Join Judy Steiner-Williams for an in-depth discussion in this video Pronoun cases, part of Grammar Foundations.
Pronouns are grouped by their case. …Choosing the correct pronoun case, …possessive, objective, and subjective, …can be confusing, but their correct use …does follow a logical pattern. …The possessive case means …what possession always means, ownership. …The possessive case pronouns never use an apostrophe. …This is one of those infrequent never grammar rules. …Here's an example: The bird built its nest. …The "it's" always replaces the contraction "it is." …Would you write the sentence as …"The bird build it is nest?" …So, "it's" would be incorrect. …The correct version is the bird built its nest, …possessive case pronoun without the apostrophe. …One way to help you use these words correctly …is to avoid the contractions …or at least to read the sentence with the two words …it is and its, rather then it's and its, …which sound the same. …Now let's analyze the objective and subjective cases. …The subjective case pronouns are: …I, we, he, she, they. …Those words are used as subjects of something, …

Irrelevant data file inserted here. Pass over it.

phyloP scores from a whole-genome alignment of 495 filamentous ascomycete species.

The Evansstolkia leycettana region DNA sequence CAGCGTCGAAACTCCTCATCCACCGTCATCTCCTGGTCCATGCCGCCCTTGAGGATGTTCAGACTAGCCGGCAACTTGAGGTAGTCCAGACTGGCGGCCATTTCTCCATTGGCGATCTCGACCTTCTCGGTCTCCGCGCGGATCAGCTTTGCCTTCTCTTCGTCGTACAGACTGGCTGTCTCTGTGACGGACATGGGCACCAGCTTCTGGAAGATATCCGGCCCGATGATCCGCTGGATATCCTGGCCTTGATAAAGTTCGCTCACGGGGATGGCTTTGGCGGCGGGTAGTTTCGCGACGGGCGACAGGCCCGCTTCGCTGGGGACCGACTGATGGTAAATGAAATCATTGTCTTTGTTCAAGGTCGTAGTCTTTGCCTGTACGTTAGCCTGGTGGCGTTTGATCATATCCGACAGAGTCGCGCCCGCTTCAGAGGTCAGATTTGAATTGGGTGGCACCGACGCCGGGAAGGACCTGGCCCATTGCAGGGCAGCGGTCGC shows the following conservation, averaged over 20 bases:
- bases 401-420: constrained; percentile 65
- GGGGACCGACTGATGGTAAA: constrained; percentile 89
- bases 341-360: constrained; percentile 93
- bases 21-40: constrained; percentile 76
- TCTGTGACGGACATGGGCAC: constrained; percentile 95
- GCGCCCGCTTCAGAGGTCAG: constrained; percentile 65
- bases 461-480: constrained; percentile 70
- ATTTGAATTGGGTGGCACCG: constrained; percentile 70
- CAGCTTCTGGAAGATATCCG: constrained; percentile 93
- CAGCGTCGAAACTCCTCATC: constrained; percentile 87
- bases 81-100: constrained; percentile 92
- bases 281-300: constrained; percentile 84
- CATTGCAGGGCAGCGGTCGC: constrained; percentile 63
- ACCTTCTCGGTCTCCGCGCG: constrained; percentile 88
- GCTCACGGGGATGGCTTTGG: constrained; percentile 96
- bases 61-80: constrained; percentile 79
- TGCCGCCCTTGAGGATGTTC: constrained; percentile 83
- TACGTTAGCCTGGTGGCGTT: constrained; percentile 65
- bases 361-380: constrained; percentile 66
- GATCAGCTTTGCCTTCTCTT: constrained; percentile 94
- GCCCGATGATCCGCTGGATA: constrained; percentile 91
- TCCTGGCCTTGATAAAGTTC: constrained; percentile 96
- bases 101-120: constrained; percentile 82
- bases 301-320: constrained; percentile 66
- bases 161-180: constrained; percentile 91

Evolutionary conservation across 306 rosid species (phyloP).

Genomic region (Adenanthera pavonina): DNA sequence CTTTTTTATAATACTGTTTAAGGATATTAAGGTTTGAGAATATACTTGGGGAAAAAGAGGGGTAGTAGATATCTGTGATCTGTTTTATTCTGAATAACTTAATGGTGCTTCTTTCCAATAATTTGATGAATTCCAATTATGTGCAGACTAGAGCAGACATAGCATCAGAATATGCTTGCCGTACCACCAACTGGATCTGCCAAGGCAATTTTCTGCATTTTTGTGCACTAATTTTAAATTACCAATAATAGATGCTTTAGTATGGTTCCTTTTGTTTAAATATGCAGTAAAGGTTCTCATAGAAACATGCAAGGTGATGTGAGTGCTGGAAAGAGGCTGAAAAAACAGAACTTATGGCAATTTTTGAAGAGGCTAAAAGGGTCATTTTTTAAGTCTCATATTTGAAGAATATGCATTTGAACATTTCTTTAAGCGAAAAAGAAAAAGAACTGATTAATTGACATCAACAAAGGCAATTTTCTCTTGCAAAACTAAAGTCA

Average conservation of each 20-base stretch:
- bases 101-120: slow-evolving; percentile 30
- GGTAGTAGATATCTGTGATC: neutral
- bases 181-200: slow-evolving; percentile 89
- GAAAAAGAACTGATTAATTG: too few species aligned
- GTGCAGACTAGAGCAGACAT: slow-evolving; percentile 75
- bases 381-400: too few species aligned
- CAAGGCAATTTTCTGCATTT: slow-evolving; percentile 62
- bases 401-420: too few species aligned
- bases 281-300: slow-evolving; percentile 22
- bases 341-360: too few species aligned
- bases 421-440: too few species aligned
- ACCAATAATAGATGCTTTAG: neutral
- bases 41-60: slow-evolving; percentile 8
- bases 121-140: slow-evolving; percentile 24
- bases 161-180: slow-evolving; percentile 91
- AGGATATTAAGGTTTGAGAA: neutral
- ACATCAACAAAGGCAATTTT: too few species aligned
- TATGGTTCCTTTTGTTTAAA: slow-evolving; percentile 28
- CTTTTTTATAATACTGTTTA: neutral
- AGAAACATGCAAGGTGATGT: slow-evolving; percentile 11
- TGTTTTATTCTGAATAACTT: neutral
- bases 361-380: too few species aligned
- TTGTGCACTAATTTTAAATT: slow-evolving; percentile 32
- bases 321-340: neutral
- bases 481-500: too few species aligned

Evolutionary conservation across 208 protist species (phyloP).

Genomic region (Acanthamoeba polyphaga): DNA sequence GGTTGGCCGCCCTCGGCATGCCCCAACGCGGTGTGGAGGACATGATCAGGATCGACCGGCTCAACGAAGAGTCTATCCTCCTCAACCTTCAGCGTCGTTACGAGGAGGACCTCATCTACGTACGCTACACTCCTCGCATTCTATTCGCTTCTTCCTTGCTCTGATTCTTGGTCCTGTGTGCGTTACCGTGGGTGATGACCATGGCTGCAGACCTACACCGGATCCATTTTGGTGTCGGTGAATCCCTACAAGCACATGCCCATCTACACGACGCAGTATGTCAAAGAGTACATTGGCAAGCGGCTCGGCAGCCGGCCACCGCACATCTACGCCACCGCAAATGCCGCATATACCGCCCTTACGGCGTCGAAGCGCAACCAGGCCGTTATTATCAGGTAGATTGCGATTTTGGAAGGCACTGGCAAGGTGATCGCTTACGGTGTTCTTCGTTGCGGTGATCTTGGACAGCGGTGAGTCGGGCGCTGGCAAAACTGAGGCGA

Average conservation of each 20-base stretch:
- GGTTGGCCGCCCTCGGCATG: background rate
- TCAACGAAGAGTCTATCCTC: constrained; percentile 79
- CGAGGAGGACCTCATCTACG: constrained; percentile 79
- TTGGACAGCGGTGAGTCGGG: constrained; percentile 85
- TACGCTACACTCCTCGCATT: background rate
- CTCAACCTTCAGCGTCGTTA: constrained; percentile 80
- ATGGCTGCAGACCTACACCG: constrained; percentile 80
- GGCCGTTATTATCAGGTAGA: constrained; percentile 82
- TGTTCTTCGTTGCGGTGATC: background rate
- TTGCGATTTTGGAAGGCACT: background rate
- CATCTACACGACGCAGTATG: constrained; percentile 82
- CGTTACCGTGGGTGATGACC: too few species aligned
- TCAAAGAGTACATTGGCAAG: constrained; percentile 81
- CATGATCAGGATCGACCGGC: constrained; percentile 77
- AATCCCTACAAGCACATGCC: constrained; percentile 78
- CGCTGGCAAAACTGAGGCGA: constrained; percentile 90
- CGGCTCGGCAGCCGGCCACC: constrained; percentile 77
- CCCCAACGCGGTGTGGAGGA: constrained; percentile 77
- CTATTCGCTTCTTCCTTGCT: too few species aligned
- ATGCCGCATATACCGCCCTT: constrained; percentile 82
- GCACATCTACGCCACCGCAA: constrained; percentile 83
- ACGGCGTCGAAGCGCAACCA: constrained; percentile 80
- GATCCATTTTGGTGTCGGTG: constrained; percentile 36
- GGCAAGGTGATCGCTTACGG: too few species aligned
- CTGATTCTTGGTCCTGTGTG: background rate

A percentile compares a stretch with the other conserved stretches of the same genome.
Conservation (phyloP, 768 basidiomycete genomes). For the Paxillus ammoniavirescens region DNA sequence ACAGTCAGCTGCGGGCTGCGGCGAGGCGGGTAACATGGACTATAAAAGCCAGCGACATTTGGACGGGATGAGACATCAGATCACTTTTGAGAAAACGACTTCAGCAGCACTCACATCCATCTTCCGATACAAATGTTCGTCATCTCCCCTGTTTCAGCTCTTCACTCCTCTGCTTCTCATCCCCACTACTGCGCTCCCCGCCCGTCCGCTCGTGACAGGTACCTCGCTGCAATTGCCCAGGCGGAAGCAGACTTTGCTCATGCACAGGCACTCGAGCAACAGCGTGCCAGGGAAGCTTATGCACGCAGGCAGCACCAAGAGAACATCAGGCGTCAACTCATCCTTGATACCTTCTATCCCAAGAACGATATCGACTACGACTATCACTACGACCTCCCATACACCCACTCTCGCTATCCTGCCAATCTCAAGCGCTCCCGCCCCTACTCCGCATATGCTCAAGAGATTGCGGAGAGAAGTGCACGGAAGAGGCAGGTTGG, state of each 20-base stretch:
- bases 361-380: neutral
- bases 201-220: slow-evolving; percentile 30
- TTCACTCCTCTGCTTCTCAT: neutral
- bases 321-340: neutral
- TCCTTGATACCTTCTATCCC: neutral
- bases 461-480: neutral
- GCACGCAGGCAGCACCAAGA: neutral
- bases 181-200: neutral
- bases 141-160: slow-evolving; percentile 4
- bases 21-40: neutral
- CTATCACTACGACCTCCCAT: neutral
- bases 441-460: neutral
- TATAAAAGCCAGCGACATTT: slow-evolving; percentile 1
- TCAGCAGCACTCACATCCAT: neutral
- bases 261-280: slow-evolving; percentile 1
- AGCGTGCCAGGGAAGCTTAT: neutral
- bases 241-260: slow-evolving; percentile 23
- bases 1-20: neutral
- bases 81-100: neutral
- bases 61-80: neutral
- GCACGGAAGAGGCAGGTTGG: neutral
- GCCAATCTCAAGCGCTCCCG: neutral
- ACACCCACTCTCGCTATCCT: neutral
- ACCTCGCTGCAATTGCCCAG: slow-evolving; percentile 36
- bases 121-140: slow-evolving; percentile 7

- Differentiate between concrete and abstract nouns.
- Demonstrate proper use of articles.
- Distinguish between restrictive and nonrestrictive clauses.
- Create parallel sentences.
- Use pronouns correctly.
- Recognize look-alikes and sound-alikes.
- Apply appropriate punctuation rules.
- Distinguish between passive and active voice.
Skill Level Intermediate
Business Writing Principleswith Judy Steiner-Williams1h 32m Beginner
1. Overview of Grammar
2. The Parts of Speech
3. Common Problems
Practicing the grammar rules1m 46s
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